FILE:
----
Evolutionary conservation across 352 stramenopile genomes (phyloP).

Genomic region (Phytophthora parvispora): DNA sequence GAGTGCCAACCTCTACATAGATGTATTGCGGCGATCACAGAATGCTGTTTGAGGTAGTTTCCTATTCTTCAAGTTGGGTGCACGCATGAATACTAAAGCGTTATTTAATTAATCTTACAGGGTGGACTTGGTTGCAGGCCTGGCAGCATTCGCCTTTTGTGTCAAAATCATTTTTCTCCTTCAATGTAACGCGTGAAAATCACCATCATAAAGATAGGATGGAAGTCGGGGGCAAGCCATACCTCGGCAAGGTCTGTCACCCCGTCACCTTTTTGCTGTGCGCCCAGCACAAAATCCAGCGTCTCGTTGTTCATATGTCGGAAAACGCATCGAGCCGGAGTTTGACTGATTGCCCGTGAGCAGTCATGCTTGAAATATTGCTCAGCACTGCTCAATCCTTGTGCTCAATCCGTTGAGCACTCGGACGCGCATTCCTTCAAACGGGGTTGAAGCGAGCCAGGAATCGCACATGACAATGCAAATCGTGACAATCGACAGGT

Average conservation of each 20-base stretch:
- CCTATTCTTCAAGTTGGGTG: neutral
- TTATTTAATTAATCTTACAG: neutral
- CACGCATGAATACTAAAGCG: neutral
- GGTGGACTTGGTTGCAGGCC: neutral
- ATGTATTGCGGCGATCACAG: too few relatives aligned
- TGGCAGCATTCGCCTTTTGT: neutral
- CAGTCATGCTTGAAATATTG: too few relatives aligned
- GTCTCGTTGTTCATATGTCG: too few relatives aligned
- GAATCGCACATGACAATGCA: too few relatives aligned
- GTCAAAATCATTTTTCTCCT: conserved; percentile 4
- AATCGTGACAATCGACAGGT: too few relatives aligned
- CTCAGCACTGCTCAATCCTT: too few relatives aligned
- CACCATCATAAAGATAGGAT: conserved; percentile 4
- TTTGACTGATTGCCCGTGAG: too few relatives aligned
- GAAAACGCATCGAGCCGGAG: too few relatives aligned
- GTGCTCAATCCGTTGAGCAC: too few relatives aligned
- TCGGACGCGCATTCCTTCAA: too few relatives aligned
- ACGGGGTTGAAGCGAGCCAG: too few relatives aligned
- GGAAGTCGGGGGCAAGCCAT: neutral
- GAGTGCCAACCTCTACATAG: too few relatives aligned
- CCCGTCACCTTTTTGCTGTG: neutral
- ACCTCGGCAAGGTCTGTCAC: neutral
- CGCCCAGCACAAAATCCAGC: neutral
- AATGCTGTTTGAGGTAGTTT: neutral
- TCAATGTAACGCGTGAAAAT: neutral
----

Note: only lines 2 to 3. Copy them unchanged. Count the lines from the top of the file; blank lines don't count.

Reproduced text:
Genomic region (Phytophthora parvispora): DNA sequence GAGTGCCAACCTCTACATAGATGTATTGCGGCGATCACAGAATGCTGTTTGAGGTAGTTTCCTATTCTTCAAGTTGGGTGCACGCATGAATACTAAAGCGTTATTTAATTAATCTTACAGGGTGGACTTGGTTGCAGGCCTGGCAGCATTCGCCTTTTGTGTCAAAATCATTTTTCTCCTTCAATGTAACGCGTGAAAATCACCATCATAAAGATAGGATGGAAGTCGGGGGCAAGCCATACCTCGGCAAGGTCTGTCACCCCGTCACCTTTTTGCTGTGCGCCCAGCACAAAATCCAGCGTCTCGTTGTTCATATGTCGGAAAACGCATCGAGCCGGAGTTTGACTGATTGCCCGTGAGCAGTCATGCTTGAAATATTGCTCAGCACTGCTCAATCCTTGTGCTCAATCCGTTGAGCACTCGGACGCGCATTCCTTCAAACGGGGTTGAAGCGAGCCAGGAATCGCACATGACAATGCAAATCGTGACAATCGACAGGT

Average conservation of each 20-base stretch: